Advanced Search
MyIDEAS: Login to save this paper or follow this series

Commodity Price Shocks and the Business Cycle: Structural Evidence for the U.S

Contents:

Author Info

  • Matthias Gubler

    ()
    (Faculty of Business and Economics, University of Basel, Switzerland)

  • Matthias S. Hertweck

    ()
    (Department of Economics, University of Konstanz, Germany)

Abstract

This paper develops a 9-dimensional SVAR to investigate the sources of the U.S. business cycle. We extend the standard set of identified shocks to include unexpected changes in commodity prices. Our main result is that commodity price shocks are a very important driving force of macroeconomic fluctuations, second only to investment-specific technology shocks. In particular, we find that commodity price shocks explain a large share of cyclical movements in inflation. Neutral technology shocks and monetary policy shocks seem less relevant at business cycle frequencies. The impulse response dynamics provide support for medium-scale DSGE models, but not for strong price rigidities.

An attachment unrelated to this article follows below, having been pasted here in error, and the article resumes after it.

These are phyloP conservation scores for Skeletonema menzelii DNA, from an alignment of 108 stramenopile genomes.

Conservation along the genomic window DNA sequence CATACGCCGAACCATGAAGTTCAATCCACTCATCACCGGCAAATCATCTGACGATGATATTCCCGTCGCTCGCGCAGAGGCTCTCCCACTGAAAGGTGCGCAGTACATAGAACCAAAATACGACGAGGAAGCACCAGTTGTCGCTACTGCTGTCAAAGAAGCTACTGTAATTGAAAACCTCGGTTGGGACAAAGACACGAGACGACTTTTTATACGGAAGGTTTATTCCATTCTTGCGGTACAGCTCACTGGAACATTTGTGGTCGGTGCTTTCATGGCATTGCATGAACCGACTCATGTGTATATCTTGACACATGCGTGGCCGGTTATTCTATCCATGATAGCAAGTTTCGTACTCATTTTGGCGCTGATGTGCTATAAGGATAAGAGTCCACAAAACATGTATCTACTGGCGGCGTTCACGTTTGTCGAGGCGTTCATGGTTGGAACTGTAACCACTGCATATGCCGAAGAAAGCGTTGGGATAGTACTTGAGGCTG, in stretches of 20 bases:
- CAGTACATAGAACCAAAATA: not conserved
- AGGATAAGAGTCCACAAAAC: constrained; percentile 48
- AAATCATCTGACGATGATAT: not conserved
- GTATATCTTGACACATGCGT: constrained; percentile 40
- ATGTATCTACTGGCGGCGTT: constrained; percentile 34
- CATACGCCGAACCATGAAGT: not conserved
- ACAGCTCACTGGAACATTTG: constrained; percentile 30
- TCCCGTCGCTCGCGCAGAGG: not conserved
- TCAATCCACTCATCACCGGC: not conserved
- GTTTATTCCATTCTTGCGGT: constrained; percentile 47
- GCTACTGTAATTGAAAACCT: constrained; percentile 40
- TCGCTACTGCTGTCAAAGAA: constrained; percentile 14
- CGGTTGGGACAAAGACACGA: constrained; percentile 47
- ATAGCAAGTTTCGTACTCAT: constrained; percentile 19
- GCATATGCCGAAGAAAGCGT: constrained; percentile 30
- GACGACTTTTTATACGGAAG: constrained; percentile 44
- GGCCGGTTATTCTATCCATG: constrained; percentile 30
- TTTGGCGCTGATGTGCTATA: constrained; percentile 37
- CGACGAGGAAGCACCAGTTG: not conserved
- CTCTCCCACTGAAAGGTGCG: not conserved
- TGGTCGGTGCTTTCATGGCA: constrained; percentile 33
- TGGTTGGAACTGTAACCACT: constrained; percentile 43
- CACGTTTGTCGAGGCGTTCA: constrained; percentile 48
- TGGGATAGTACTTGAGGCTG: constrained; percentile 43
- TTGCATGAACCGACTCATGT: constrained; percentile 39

Download Info

If you experience problems downloading a file, check if you have the proper application to view it first. In case of further problems read the IDEAS help page. Note that these files are not on the IDEAS site. Please be patient as the files may be large.
File URL: http://www.wiwi.uni-konstanz.de/workingpaperseries/WP_Gubler-Hertweck-3-11.pdf
Download Restriction: no

Bibliographic Info

Paper provided by Department of Economics, University of Konstanz in its series Working Paper Series of the Department of Economics, University of Konstanz with number 2011-03.

as in new window
Length: 43 pages
Date of creation: 25 Mar 2011
Date of revision: